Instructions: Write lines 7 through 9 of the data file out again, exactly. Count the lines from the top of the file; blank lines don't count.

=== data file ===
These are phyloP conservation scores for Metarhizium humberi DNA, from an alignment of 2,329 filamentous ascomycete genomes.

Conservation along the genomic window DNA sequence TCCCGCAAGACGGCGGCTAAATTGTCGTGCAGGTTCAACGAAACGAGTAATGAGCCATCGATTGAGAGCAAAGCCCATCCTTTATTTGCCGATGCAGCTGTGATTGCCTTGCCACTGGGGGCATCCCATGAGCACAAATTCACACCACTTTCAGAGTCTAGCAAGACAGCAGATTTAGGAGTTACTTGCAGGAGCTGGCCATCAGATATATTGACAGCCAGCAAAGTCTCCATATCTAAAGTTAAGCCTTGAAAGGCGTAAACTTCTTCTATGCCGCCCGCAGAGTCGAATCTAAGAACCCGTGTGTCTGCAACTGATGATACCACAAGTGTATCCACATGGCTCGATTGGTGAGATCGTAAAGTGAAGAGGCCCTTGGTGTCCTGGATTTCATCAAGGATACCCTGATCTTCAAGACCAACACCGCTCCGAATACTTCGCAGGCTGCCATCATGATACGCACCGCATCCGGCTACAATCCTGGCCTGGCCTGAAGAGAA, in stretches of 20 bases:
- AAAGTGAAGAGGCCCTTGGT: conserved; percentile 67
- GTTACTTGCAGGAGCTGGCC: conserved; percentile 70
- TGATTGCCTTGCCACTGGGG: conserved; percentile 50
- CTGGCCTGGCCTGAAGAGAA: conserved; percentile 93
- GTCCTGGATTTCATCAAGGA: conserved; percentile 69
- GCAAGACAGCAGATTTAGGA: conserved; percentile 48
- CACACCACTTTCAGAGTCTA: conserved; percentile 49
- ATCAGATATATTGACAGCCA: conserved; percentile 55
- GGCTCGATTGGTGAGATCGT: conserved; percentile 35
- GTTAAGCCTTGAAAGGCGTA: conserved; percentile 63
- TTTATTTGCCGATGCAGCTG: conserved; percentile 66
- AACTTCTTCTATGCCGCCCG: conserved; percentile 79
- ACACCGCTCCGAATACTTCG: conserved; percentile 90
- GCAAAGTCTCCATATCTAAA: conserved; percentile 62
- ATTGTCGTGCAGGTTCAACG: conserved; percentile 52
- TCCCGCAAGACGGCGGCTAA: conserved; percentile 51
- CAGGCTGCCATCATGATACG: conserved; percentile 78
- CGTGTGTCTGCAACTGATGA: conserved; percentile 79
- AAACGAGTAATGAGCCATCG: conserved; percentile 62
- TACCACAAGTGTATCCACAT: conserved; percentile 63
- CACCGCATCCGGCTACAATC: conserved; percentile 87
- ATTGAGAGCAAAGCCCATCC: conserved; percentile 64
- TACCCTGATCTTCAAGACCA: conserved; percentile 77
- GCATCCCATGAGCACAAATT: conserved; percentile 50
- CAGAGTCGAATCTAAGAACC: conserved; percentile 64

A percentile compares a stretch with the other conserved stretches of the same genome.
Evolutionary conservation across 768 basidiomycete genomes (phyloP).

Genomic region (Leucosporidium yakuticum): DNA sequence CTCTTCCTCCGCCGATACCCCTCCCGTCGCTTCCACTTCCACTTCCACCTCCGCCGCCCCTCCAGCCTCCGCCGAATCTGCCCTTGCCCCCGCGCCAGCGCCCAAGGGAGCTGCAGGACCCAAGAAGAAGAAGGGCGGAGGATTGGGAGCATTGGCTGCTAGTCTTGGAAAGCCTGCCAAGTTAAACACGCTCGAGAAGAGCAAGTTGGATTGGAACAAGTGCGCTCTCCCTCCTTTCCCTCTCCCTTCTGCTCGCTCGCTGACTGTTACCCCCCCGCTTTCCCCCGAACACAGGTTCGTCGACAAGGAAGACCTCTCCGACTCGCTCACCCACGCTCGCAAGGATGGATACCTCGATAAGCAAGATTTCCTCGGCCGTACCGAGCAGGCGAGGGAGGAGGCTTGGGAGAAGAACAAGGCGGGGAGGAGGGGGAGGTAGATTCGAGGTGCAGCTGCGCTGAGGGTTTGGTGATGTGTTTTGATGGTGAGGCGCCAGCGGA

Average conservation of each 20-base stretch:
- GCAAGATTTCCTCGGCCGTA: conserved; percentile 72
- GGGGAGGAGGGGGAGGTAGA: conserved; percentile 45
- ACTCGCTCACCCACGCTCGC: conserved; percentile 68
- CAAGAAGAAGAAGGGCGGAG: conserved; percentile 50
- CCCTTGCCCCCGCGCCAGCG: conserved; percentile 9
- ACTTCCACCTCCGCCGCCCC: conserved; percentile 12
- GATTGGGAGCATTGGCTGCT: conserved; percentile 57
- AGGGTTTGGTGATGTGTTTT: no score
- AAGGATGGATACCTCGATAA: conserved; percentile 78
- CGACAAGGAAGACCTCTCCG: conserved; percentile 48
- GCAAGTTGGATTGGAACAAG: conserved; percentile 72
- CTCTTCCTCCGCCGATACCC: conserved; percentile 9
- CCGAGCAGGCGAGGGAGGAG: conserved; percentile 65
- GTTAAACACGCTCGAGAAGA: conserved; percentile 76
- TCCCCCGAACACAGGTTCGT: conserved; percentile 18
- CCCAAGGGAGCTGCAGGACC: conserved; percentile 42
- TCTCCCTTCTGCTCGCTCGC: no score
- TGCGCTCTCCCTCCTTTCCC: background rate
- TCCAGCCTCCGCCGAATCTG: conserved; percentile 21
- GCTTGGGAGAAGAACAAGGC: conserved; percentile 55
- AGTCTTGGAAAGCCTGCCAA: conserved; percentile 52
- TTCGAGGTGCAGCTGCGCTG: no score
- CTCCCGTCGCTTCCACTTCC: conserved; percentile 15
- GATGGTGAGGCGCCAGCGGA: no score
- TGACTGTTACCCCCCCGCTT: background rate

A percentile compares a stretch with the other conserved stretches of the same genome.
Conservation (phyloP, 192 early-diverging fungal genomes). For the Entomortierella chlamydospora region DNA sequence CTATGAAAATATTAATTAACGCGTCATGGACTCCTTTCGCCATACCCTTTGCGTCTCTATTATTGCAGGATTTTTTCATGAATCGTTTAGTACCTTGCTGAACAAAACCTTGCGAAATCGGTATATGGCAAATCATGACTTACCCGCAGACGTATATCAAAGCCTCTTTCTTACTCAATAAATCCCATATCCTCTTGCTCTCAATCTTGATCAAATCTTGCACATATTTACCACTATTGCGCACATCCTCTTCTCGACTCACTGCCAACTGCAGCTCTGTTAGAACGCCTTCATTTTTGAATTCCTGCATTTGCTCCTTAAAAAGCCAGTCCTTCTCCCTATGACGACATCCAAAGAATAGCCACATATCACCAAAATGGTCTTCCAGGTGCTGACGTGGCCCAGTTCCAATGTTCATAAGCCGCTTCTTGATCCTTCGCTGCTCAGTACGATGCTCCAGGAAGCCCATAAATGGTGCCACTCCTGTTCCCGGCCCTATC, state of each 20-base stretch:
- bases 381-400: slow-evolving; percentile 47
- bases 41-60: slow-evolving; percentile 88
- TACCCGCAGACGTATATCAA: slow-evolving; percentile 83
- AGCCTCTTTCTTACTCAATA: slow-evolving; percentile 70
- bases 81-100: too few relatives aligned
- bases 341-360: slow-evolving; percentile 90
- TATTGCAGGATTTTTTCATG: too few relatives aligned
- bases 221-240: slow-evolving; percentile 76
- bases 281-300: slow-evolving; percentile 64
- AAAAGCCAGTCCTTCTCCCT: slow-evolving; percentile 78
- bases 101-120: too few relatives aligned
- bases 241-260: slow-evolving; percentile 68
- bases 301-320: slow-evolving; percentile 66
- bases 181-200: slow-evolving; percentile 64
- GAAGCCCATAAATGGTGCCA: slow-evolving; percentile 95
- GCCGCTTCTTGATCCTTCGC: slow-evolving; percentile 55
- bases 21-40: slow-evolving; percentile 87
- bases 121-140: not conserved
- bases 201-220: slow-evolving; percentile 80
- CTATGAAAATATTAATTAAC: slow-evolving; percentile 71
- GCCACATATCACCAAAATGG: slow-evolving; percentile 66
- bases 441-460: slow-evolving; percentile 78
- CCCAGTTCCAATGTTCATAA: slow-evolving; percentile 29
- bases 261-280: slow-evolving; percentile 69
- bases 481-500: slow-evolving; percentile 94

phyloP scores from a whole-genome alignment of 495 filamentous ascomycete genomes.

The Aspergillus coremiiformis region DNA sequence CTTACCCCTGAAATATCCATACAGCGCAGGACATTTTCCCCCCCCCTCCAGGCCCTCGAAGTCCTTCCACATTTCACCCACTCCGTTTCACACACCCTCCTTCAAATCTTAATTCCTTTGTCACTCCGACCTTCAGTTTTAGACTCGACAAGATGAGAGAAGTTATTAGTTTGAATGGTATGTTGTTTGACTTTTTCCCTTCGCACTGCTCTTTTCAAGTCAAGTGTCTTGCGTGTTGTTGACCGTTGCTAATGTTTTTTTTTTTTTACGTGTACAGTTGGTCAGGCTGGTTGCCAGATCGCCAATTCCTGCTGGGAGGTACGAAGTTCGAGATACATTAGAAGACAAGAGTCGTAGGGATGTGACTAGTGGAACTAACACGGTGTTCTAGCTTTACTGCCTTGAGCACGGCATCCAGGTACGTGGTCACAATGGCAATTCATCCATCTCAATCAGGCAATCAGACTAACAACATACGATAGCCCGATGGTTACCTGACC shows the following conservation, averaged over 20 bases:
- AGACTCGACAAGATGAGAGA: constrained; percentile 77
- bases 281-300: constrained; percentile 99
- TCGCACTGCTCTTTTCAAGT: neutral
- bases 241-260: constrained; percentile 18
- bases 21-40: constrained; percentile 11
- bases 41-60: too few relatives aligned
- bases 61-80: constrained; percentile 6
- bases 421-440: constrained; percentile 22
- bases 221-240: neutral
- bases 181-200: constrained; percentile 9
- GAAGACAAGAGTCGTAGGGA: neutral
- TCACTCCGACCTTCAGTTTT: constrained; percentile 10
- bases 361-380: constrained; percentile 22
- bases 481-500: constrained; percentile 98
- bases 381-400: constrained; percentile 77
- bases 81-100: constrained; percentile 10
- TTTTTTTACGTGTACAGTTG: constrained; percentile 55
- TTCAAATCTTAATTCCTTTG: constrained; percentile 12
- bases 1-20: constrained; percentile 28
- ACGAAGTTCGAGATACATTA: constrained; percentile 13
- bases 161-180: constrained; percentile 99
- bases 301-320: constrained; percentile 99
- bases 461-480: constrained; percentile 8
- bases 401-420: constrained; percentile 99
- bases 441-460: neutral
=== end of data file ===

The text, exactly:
- GTCCTGGATTTCATCAAGGA: conserved; percentile 69
- GCAAGACAGCAGATTTAGGA: conserved; percentile 48
- CACACCACTTTCAGAGTCTA: conserved; percentile 49